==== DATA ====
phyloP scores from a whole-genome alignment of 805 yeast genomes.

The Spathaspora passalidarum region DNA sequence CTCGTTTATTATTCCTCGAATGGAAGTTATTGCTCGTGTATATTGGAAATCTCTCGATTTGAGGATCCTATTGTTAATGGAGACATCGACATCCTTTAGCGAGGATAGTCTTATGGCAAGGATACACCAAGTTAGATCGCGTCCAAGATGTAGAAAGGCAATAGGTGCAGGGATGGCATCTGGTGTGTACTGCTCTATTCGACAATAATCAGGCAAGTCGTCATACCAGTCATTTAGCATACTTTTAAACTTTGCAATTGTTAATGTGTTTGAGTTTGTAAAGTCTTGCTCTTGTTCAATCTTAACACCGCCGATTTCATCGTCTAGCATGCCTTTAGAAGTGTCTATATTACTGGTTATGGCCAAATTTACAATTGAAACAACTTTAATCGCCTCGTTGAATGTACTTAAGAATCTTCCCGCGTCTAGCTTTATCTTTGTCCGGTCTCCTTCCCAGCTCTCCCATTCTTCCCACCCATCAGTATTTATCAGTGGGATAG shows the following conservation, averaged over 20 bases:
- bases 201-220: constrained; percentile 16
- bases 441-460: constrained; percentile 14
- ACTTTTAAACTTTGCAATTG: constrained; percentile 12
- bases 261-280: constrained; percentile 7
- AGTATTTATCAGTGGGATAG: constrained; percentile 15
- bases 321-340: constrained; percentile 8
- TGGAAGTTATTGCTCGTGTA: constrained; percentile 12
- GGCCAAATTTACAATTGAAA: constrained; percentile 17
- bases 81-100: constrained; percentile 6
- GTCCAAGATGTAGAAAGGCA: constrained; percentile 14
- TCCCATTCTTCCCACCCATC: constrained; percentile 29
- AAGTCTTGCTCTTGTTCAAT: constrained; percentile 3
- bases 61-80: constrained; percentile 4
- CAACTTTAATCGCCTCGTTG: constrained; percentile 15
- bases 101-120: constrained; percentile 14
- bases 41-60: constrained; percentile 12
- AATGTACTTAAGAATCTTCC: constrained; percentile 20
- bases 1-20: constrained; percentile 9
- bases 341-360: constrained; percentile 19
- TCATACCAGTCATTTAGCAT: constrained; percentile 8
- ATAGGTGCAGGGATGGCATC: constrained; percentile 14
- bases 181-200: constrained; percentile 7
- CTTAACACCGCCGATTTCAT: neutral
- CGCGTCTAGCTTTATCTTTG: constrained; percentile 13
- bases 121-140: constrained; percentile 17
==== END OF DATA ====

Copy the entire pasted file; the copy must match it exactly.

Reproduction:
phyloP scores from a whole-genome alignment of 805 yeast genomes.

The Spathaspora passalidarum region DNA sequence CTCGTTTATTATTCCTCGAATGGAAGTTATTGCTCGTGTATATTGGAAATCTCTCGATTTGAGGATCCTATTGTTAATGGAGACATCGACATCCTTTAGCGAGGATAGTCTTATGGCAAGGATACACCAAGTTAGATCGCGTCCAAGATGTAGAAAGGCAATAGGTGCAGGGATGGCATCTGGTGTGTACTGCTCTATTCGACAATAATCAGGCAAGTCGTCATACCAGTCATTTAGCATACTTTTAAACTTTGCAATTGTTAATGTGTTTGAGTTTGTAAAGTCTTGCTCTTGTTCAATCTTAACACCGCCGATTTCATCGTCTAGCATGCCTTTAGAAGTGTCTATATTACTGGTTATGGCCAAATTTACAATTGAAACAACTTTAATCGCCTCGTTGAATGTACTTAAGAATCTTCCCGCGTCTAGCTTTATCTTTGTCCGGTCTCCTTCCCAGCTCTCCCATTCTTCCCACCCATCAGTATTTATCAGTGGGATAG shows the following conservation, averaged over 20 bases:
- bases 201-220: constrained; percentile 16
- bases 441-460: constrained; percentile 14
- ACTTTTAAACTTTGCAATTG: constrained; percentile 12
- bases 261-280: constrained; percentile 7
- AGTATTTATCAGTGGGATAG: constrained; percentile 15
- bases 321-340: constrained; percentile 8
- TGGAAGTTATTGCTCGTGTA: constrained; percentile 12
- GGCCAAATTTACAATTGAAA: constrained; percentile 17
- bases 81-100: constrained; percentile 6
- GTCCAAGATGTAGAAAGGCA: constrained; percentile 14
- TCCCATTCTTCCCACCCATC: constrained; percentile 29
- AAGTCTTGCTCTTGTTCAAT: constrained; percentile 3
- bases 61-80: constrained; percentile 4
- CAACTTTAATCGCCTCGTTG: constrained; percentile 15
- bases 101-120: constrained; percentile 14
- bases 41-60: constrained; percentile 12
- AATGTACTTAAGAATCTTCC: constrained; percentile 20
- bases 1-20: constrained; percentile 9
- bases 341-360: constrained; percentile 19
- TCATACCAGTCATTTAGCAT: constrained; percentile 8
- ATAGGTGCAGGGATGGCATC: constrained; percentile 14
- bases 181-200: constrained; percentile 7
- CTTAACACCGCCGATTTCAT: neutral
- CGCGTCTAGCTTTATCTTTG: constrained; percentile 13
- bases 121-140: constrained; percentile 17